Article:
Leppänen, P. H. T.
Department of Psychology, University of Jyväskylä, Finland
Speech perception problems as a risk factor for dyslexia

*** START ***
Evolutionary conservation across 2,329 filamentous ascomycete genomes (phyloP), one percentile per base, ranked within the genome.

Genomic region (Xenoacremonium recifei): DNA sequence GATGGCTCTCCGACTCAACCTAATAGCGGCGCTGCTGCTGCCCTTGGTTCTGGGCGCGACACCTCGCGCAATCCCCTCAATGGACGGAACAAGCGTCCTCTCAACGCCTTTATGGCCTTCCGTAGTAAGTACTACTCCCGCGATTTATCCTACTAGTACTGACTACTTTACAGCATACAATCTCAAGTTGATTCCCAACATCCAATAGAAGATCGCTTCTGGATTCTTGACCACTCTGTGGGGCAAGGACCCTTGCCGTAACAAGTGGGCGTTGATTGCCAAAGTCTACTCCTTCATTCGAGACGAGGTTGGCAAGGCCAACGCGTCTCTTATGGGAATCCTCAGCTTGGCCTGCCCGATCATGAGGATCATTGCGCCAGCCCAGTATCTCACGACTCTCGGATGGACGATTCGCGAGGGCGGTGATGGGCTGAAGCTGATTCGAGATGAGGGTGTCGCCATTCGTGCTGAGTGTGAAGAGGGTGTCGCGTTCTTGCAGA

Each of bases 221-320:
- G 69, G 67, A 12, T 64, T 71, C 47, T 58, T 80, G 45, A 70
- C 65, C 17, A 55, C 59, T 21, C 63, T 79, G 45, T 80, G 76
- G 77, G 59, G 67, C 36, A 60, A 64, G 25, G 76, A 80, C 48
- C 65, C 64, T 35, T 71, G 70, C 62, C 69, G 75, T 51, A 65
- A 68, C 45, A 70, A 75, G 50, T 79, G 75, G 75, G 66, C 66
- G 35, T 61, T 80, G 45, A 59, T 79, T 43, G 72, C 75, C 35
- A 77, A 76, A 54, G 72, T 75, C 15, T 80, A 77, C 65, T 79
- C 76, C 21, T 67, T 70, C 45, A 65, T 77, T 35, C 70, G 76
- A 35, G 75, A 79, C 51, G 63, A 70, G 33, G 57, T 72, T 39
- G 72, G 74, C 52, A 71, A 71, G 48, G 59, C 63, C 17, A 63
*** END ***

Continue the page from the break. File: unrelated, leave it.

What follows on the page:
The role of dysfunctional neurocognitive processes for dyslexia and their interaction with phonological problems, one of the major underlying factors for dyslexia, still remain unclear. Several behavioral and brain response studies suggest that a link could be atypical speech perception. Event-related potential (ERP) findings from two large scale longitudinal studies (Jyväskylä Longitudinal Study of Dyslexia, JLD, Finland, and Dutch Dyslexia Programme) show that infant brain responses to speech sounds are related to familial risk for dyslexia and also predict later reading skills at school-age. For example, dyslexic children participating in JLD, who were diagnosed at school-age and had a familial risk background, had atypical processing of various sound features already at birth and at the age of six months. Infant brain responses also correlated to childhood language and pre-school age reading related skills, and reading and writing skills at school age. Atypical brain activation also persisted in development until pre-school and school age. Speech perception at the behavioral level also continued to differ between dyslexic and typical readers. Further, long term phonemic representations, as measured by the mismatch negativity (MMN) brain response, appear to be atypical in school-aged children for a native speech sounds in a large scale European cross-linguistic ERP-study (a part of Neurodys). Such findings, overall, suggest that speech perception may have cascading effects on later linguistic and phonological skills and consequently on dyslexia. However, evidence also shows that not all individuals with dyslexia have problems with speech perception or atypical responses to native speech sounds. This suggests that problems in speech perception are not likely alone a sufficient reason for developmental dyslexia, but rather one endophenotype /risk factor.